The 366 daily episodes in 2014 were chronological snapshots of earth history, beginning with the Precambrian in January and on to the Cenozoic in December. You can find them all in the index in the right sidebar. In 2015, the daily episodes for each month were assembled into monthly packages, and a few new episodes were posted. Now, the blog/podcast is on an occasional schedule with diverse topics, and the Facebook Page showcases photos on Mineral Monday and Fossil Friday. Thanks for your interest!

Friday, July 11, 2014

July 11. Mazon Creek



Pennsylvanian shrimp Acanthotelson stimpsoni,
from Dugger Formation, Indiana.
Another remarkable Pennsylvanian fossil assemblage is found at Mazon Creek, Illinois. It’s a lagerstatte, one of those natural collections that’s remarkable in its state of preservation. The Pennsylvanian rock unit that these fossils are found in is a shale – but the fossils aren’t in shale but rather are in concretions within the shale. The concretions are called ironstone, oval to circular concentrations of iron in the form of siderite, iron carbonate that seem to have preferentially focused on the fossils, encasing and entombing them. Possibly the bacteria that began to decompose plant and animal parts generated carbon dioxide which combined with iron – which must have been anomalously high in concentration in the water to make iron carbonate. The concretion is still mostly shale or siltstone, but the iron dissolved from the rock makes the concretion enclosing a fossil harder than the general rock, and they weather out nicely. Collectors split the concretions to reveal plant and animal fossils in wild diversity. 

The overall setting for the Mazon Creek rocks was probably a large river delta, with sediment and iron eroding off the uplifting Allegheny and Appalachian Mountains to the east. It was a tropical environment.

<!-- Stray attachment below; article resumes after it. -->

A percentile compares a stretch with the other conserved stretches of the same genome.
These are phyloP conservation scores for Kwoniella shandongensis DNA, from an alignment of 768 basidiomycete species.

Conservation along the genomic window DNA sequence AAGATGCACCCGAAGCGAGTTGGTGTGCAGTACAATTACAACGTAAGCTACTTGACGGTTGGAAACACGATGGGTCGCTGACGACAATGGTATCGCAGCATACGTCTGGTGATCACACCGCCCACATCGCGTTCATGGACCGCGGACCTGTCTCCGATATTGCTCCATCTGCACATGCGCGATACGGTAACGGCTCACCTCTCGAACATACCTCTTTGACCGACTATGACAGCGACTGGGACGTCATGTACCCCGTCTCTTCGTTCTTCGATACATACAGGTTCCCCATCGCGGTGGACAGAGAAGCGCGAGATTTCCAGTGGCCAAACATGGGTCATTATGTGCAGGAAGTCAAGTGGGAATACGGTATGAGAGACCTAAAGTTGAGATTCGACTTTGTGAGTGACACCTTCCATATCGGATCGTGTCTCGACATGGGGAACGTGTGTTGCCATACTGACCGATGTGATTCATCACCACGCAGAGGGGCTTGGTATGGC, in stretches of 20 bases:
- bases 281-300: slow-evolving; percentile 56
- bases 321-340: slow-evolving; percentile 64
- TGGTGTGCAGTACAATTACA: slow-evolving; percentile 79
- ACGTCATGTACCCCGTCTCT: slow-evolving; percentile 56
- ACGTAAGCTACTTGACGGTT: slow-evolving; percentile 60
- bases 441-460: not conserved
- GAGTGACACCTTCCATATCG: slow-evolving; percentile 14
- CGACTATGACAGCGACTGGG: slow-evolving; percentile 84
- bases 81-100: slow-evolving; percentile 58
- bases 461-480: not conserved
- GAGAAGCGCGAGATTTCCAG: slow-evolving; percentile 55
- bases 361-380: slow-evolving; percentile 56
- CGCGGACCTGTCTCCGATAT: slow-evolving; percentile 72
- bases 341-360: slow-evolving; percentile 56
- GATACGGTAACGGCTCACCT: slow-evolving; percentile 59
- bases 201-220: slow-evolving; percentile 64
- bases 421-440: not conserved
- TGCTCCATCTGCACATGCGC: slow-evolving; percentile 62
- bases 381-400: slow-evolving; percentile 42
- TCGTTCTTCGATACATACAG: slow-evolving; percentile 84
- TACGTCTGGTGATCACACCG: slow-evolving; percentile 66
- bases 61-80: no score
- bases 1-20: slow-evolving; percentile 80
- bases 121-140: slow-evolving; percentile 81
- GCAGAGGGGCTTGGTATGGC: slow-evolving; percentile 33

Over 400 species of plants and more than 300 species of animals have been found in Mazon Creek concretions. Leaves such as parts of fern fronds are common, as well as seeds and cones from plants. The animals include jellyfish, worms, shrimp, snails, and fish, plus centipedes, insects, spiders, and beetles – the oldest known beetle is from Mazon Creek, and it was described in 2009.

Tully Monster, collection of Mike Hamilton, photo by Steve Henderson

One interesting animal, found only at Mazon Creek, is called the Tully Monster. It was an invertebrate with no hard parts that ranged in size from about 8 to 35 centimeters, or three to 14 inches. It had a long proboscis with teeth at the end, with which it presumably fed on small animals or debris in muddy water, and a linear bar with possible eyes on each end. We flat-out do not know what the Tully Monster is. We don’t know its phylum or its affinities, beyond a suggestion that it might be some variation on some of the worm-like themes seen in the Burgess Shale of Cambrian age.
—Richard I. Gibson


Oldest beetle
Tully Monster 

Pennsylvanian shrimp Acanthotelson stimpsoni, from Dugger Formation, Indiana. Collected by Richard Gibson. Photo by Steve Henderson. One half of this fossil is in Montana, the other half is in Georgia. Both photos used by permission from Steve Henderson.

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